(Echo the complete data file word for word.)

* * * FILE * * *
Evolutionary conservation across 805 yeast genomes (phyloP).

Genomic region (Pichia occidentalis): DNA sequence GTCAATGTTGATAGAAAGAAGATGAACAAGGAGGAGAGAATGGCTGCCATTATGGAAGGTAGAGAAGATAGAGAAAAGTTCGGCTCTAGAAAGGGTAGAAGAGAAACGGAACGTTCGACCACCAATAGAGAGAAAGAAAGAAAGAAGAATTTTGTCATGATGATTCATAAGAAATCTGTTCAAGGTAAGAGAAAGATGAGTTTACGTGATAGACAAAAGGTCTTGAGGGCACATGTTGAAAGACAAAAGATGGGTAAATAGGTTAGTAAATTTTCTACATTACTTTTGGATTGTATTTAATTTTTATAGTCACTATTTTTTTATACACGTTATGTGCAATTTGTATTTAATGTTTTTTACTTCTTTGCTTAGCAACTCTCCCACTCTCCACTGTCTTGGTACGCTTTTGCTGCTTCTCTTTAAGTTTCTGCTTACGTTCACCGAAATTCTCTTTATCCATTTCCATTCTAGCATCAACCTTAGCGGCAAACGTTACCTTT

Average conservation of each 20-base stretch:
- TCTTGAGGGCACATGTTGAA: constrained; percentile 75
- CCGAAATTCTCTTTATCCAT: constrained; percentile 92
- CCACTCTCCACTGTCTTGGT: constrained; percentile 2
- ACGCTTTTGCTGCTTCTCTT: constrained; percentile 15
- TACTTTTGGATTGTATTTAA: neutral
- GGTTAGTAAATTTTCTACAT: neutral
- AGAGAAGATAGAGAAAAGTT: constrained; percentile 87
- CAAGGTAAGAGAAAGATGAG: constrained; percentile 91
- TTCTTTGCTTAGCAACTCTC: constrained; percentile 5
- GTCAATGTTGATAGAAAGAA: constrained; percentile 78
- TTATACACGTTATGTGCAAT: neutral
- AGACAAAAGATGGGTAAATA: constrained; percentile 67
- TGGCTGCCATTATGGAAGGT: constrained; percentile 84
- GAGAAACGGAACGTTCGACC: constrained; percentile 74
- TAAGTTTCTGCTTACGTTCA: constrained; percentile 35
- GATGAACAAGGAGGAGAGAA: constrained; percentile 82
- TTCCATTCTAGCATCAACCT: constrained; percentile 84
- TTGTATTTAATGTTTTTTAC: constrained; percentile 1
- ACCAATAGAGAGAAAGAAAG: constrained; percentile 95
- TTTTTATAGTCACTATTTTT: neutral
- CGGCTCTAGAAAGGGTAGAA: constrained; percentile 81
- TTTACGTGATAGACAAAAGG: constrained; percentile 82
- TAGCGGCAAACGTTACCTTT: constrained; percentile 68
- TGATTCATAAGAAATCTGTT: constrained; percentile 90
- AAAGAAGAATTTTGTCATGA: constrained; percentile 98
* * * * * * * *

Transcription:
Evolutionary conservation across 805 yeast genomes (phyloP).

Genomic region (Pichia occidentalis): DNA sequence GTCAATGTTGATAGAAAGAAGATGAACAAGGAGGAGAGAATGGCTGCCATTATGGAAGGTAGAGAAGATAGAGAAAAGTTCGGCTCTAGAAAGGGTAGAAGAGAAACGGAACGTTCGACCACCAATAGAGAGAAAGAAAGAAAGAAGAATTTTGTCATGATGATTCATAAGAAATCTGTTCAAGGTAAGAGAAAGATGAGTTTACGTGATAGACAAAAGGTCTTGAGGGCACATGTTGAAAGACAAAAGATGGGTAAATAGGTTAGTAAATTTTCTACATTACTTTTGGATTGTATTTAATTTTTATAGTCACTATTTTTTTATACACGTTATGTGCAATTTGTATTTAATGTTTTTTACTTCTTTGCTTAGCAACTCTCCCACTCTCCACTGTCTTGGTACGCTTTTGCTGCTTCTCTTTAAGTTTCTGCTTACGTTCACCGAAATTCTCTTTATCCATTTCCATTCTAGCATCAACCTTAGCGGCAAACGTTACCTTT

Average conservation of each 20-base stretch:
- TCTTGAGGGCACATGTTGAA: constrained; percentile 75
- CCGAAATTCTCTTTATCCAT: constrained; percentile 92
- CCACTCTCCACTGTCTTGGT: constrained; percentile 2
- ACGCTTTTGCTGCTTCTCTT: constrained; percentile 15
- TACTTTTGGATTGTATTTAA: neutral
- GGTTAGTAAATTTTCTACAT: neutral
- AGAGAAGATAGAGAAAAGTT: constrained; percentile 87
- CAAGGTAAGAGAAAGATGAG: constrained; percentile 91
- TTCTTTGCTTAGCAACTCTC: constrained; percentile 5
- GTCAATGTTGATAGAAAGAA: constrained; percentile 78
- TTATACACGTTATGTGCAAT: neutral
- AGACAAAAGATGGGTAAATA: constrained; percentile 67
- TGGCTGCCATTATGGAAGGT: constrained; percentile 84
- GAGAAACGGAACGTTCGACC: constrained; percentile 74
- TAAGTTTCTGCTTACGTTCA: constrained; percentile 35
- GATGAACAAGGAGGAGAGAA: constrained; percentile 82
- TTCCATTCTAGCATCAACCT: constrained; percentile 84
- TTGTATTTAATGTTTTTTAC: constrained; percentile 1
- ACCAATAGAGAGAAAGAAAG: constrained; percentile 95
- TTTTTATAGTCACTATTTTT: neutral
- CGGCTCTAGAAAGGGTAGAA: constrained; percentile 81
- TTTACGTGATAGACAAAAGG: constrained; percentile 82
- TAGCGGCAAACGTTACCTTT: constrained; percentile 68
- TGATTCATAAGAAATCTGTT: constrained; percentile 90
- AAAGAAGAATTTTGTCATGA: constrained; percentile 98